Nick Collins, Vehicle Line Director, Jaguar Land Rover said: “The new Range Rover Sport strikes a compelling balance between dynamic capability, passenger comfort and efficiency. The introduction of our advanced plug-in hybrid powertrain is a watershed moment in the history of our performance SUV.”

The motor is powered by a 13.1kWh high-voltage lithium-ion battery. Land Rover engineers delivered a set-up that maximises interior space and provides ideal weight distribution. The 2.0-litre Ingenium petrol engine is longitudinally mounted, with the 85kW electric motor housed in the ZF automatic eight-speed transmission at the centre of the vehicle alongside the 7kW on-board charger. The access point for the cable is at the front of the vehicle, while the prismatic cell lithium-ion battery is mounted at the rear beneath the boot floor.

When rapid charging, a full charge can be achieved in as little as 2 hours 45 minutes at home using a dedicated 32 amp wall box. The battery can be fully charged in 7 hours 30 minutes using the 10 amp home charging cable supplied as standard.

With significant changes under the skin, the exterior has evolved to harmonise and modernise the design, making the Range Rover Sport look more dynamic without changing its character.

At the front, the striking new design is enabled by intelligent Pixel-laser LED headlights, sitting alongside a redesigned grille. This is complemented by a new bumper with a more aggressive profile. The new PHEV derivative also includes access to the 7kW on-board charger hidden behind the Land Rover badge on the right of the grille.

Inside the cabin the new Touch Pro Duo infotainment system, called ‘Blade’ by its developers, is the most advanced ever created by Jaguar Land Rover and is truly state-of-the-art. Two high-definition 10-inch touchscreens form the centrepiece of the minimalist cabin, blending a futuristic, elegant feel with an intuitive, engaging interface and unrivalled functionality.

In-car connectivity is enhanced with up to 14 power points, including a domestic plug socket to keep laptops and other devices topped up. The introduction of the Jaguar Land Rover Activity Key also brings new levels of convenience to the Range Rover Sport, allowing customers to lock and unlock their vehicle without the need to carry a key fob – ideal for outdoor pursuits.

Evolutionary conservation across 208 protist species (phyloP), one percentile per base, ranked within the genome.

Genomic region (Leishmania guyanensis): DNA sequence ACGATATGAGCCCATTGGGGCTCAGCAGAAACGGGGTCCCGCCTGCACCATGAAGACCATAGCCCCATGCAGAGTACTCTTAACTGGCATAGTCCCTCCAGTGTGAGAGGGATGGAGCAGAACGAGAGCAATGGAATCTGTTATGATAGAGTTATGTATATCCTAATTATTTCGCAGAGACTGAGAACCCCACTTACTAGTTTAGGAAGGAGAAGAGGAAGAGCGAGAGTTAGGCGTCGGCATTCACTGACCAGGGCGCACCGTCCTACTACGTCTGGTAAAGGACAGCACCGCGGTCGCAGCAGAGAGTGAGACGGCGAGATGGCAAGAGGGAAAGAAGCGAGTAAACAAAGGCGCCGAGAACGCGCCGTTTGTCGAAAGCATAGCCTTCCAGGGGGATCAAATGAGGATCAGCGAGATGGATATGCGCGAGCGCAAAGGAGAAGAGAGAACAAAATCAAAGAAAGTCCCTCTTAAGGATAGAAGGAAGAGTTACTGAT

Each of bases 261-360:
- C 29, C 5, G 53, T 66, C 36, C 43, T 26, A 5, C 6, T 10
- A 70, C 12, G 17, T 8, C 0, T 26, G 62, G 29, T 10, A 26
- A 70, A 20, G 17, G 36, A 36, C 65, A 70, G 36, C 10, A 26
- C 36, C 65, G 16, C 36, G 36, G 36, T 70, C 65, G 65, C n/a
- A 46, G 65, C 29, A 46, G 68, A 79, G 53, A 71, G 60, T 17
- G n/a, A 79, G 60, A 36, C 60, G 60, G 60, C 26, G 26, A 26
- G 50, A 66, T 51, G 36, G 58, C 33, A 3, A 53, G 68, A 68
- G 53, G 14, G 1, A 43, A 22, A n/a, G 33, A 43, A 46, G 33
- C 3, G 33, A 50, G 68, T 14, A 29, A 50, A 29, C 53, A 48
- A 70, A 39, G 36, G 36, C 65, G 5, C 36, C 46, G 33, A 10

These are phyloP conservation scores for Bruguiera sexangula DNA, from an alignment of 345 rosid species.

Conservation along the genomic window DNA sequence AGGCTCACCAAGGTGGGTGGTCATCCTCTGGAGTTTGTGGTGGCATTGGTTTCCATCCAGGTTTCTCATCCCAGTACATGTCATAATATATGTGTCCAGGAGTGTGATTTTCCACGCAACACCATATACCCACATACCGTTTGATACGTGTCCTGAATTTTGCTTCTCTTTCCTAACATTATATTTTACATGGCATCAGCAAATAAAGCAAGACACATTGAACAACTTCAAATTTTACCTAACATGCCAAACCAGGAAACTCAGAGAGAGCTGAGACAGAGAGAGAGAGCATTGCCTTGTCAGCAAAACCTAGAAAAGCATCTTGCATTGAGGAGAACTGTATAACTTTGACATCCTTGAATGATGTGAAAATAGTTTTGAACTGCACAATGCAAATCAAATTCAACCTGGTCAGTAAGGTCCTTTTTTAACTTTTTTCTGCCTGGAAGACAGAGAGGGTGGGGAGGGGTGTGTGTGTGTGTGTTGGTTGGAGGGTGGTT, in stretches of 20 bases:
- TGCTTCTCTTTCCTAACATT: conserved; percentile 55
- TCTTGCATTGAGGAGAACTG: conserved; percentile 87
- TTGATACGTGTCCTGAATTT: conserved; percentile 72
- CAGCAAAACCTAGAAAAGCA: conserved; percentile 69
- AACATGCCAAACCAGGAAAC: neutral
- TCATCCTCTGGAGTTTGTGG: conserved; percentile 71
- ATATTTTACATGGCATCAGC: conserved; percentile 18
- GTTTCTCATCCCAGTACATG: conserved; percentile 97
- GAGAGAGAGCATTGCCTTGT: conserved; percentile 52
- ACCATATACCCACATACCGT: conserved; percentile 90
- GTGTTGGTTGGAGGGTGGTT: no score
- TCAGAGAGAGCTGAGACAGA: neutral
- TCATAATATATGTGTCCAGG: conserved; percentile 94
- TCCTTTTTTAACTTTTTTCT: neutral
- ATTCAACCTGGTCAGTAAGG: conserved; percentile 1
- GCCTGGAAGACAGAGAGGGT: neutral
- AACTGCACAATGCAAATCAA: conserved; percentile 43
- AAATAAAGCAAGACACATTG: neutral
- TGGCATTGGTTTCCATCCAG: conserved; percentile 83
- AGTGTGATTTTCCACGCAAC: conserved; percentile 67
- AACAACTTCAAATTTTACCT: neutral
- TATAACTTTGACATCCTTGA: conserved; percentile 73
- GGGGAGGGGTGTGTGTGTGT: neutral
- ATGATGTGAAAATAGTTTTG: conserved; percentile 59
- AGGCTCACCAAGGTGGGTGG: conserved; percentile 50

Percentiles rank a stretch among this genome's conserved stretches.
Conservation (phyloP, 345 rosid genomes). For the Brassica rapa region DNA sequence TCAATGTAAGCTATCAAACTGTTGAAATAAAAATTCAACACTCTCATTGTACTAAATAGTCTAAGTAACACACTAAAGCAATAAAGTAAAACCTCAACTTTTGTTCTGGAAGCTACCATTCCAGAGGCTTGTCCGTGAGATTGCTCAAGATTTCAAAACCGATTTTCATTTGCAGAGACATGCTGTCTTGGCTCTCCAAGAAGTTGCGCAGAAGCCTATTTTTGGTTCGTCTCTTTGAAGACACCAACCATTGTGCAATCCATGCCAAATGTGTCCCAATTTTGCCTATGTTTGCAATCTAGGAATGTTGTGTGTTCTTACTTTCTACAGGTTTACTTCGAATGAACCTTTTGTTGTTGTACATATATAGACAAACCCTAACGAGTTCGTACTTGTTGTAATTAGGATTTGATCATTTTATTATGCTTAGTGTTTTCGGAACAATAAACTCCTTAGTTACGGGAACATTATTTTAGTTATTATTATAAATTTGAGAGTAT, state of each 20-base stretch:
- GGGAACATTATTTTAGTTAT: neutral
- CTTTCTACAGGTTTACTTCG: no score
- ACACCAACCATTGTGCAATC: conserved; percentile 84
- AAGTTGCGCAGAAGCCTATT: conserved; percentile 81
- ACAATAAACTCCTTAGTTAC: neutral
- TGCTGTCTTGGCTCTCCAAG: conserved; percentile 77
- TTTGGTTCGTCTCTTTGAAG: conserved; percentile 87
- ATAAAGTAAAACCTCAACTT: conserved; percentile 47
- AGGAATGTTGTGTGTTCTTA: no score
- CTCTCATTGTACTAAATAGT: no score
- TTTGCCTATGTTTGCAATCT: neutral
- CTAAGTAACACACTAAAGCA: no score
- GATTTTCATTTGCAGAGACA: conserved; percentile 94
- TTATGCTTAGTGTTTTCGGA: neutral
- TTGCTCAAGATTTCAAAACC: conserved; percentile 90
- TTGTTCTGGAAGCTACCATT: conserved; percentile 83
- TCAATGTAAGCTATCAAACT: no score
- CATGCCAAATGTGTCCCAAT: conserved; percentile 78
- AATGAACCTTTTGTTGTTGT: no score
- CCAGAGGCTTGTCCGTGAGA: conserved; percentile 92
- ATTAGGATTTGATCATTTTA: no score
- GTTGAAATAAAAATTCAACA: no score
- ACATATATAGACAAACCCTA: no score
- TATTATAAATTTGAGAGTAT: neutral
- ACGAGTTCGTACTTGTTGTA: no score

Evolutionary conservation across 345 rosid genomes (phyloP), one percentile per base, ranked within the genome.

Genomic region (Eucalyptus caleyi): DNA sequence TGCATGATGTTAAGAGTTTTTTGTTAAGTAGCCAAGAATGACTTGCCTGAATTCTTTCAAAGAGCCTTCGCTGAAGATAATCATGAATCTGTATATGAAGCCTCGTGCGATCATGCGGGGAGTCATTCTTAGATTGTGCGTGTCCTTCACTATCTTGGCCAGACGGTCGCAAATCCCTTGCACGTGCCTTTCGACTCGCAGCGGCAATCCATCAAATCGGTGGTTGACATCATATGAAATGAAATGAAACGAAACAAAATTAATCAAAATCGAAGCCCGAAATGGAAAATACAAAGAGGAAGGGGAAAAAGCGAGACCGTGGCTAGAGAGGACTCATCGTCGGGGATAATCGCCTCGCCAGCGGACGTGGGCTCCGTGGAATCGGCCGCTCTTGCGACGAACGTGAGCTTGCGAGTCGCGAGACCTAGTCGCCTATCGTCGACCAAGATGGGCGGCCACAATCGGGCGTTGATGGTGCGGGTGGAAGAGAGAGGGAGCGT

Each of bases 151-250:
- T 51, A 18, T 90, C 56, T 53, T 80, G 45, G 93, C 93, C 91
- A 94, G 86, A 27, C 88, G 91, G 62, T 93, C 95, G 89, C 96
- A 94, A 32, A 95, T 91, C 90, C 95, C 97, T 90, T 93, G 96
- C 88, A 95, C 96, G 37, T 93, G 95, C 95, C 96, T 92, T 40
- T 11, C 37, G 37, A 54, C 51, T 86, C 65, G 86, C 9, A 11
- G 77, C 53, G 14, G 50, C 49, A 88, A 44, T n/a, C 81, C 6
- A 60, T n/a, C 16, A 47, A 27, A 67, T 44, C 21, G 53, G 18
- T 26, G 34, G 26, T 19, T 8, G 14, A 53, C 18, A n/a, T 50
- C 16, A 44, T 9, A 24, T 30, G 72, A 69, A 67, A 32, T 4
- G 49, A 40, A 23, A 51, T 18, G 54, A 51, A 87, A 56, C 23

The new Range Rover Sport has been enhanced with further technologies for greater comfort and convenience:

* Gesture sunblind: opened and closed by an advanced gesture control system that senses an occupant’s hand movement. All it takes to open the blind is a rearward swipe in front of the rear-view mirror, and forwards to close

* Advanced Tow Assist: takes care of the difficult counter-steering required to position trailers accurately when reversing. The driver can simply guide the trailer into the desired space using the rotary controller for the Terrain Response 2 system

* Pixel-laser LED headlights: advanced technology provides greater luminance and intelligently blanks sections of LEDs to avoid dazzling oncoming drivers

* Those looking for the ultimate performance SUV will relish the potent new SVR derivative, which takes the Range Rover Sport into new territory. Power is up to 423kW, delivering the 0-100km/h sprint in 4.5 seconds, while bold design revisions and the increased use of carbon fibre construction make the new SVR more dramatic, faster and more agile than before.

The new Range Rover Sport is headed to South Africa. A launch date and pricing will be made available at a future date.

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MWC: Cars begin talking to each other via V2X

Vehicle-to-everything communication is ready to roll out globally, says the 5G Automotive Association